Friday, February 15, 2013

Understanding wave data

Developing the Surf Today IOS apps had led me on a merry chase around the internet in search of off shore buoys providing near real-time data for the various states of Australia. Here in WA, we are very fortunate that the marine section of the Department of Planning's website translates the standard wave data in to a most immediately readable form using the top graphic and the lower chart. The top graphic displays the height, direction and interval of the swell and the local sea which can make a huge difference to whether or not there is a ridable wave. If you know the effect a specific direction of local sea has on your breaks then you will have an excellent set of data on which to base your decision to go surfing. The bottom chart, only available on the larger screen of the iPhone 5, provides a great visual representation of the movement of the swell and sea over 5 days with the useful addition of the yellow line providing an overall wave height figure. You maybe wondering how it is derived especially if you have managed to decipher the swell and sea heights in the top graphic which are 0.96 for the swell and 1.80 for the sea. Ummm, that adds up to nearly 3 metres but the overall wave height has been set at 2 metres.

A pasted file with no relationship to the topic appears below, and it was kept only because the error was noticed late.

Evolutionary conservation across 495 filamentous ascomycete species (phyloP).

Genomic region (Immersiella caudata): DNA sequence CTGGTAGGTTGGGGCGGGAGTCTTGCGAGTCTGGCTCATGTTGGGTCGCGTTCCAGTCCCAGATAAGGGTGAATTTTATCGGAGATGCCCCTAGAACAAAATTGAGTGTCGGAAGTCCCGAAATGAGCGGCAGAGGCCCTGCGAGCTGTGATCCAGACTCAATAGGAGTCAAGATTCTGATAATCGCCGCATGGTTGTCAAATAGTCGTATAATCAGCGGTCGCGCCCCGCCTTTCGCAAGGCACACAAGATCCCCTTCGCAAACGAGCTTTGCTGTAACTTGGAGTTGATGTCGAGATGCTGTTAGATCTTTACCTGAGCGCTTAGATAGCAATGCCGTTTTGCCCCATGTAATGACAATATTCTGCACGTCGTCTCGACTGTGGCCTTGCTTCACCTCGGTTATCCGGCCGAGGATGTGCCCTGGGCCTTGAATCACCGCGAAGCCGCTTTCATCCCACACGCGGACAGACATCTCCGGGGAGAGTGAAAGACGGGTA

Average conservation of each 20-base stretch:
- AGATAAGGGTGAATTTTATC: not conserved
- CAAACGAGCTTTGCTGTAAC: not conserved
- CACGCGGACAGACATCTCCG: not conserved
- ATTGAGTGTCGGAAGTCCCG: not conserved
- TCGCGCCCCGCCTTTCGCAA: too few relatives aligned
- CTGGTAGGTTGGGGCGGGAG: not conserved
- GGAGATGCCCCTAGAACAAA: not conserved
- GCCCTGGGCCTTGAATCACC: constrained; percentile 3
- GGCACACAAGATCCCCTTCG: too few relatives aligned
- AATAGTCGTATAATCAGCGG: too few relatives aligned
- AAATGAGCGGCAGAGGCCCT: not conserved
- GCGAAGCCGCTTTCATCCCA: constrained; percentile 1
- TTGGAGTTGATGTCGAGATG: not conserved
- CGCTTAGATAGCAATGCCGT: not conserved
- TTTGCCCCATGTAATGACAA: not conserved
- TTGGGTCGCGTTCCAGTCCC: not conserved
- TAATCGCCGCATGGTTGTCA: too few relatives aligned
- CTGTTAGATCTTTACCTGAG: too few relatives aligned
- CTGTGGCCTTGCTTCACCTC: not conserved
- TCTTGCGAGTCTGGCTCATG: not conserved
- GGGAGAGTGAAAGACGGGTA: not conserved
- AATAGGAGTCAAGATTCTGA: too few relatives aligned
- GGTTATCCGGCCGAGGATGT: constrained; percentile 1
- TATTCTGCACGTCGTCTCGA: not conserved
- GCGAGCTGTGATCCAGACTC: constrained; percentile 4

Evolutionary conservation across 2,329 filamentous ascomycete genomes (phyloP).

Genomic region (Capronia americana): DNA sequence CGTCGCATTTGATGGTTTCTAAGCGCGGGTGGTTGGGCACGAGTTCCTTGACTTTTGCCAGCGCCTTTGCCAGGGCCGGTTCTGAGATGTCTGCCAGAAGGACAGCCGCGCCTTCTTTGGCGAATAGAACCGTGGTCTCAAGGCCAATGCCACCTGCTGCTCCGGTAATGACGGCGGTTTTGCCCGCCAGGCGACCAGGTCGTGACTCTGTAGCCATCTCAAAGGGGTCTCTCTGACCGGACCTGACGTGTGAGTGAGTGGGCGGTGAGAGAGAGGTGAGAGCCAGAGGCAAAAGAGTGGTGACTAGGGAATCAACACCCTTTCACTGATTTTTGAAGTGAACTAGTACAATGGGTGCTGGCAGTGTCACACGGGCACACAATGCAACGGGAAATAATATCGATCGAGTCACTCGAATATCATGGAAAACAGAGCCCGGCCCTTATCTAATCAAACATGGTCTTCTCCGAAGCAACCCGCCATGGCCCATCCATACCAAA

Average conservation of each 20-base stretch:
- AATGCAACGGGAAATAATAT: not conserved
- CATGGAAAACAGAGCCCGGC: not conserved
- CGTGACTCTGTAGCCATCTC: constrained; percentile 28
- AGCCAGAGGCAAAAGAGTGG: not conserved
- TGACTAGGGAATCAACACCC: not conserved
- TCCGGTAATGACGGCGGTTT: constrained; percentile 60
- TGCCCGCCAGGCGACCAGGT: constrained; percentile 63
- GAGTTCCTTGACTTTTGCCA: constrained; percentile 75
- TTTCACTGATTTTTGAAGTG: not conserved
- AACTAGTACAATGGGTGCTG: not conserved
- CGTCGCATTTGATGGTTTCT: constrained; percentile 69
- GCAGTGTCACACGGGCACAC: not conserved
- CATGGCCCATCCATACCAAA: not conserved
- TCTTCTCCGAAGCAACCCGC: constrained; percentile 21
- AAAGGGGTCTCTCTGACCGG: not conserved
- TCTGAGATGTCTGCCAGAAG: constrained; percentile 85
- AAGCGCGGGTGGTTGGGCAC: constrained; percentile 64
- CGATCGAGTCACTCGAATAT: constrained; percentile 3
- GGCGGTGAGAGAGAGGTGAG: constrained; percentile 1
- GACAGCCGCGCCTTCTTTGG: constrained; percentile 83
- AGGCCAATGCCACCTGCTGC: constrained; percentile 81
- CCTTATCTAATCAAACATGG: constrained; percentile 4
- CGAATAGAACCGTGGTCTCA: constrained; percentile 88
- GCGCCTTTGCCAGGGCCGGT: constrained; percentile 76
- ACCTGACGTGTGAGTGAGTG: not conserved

I am now going to explain how that figure is derived using the wave charts that are produced in NSW.
Oceanographers use 6 labels to describe wave height but we only really need to know about 3 of them. H, Hsig and Hmax.
In the chart to the left, the green Hsig line shows the average of the highest one third of the waves recorded.
The suitably chosen red Hmax line shows the highest wave you should be alert for and that is two times the height of Hsig!!
Now you need to do a quick calculation as the figure that provides the average of all the waves recorded is H, which is not displayed in this style of chart.
H equals 2/3 of Hsig and is the wave height you are most likely to encounter during your session.
So this explains why the yellow line displaying the overall wave height in the 1st chart is 2 metres and not 3 metres.
To summarise:
Hsig = 3 metres
H (2/3 of Hsig) = 2 metres the most likely average wave height
Hmax ( 2 X Hsig) = A 6 metre wave is possible so watch out!

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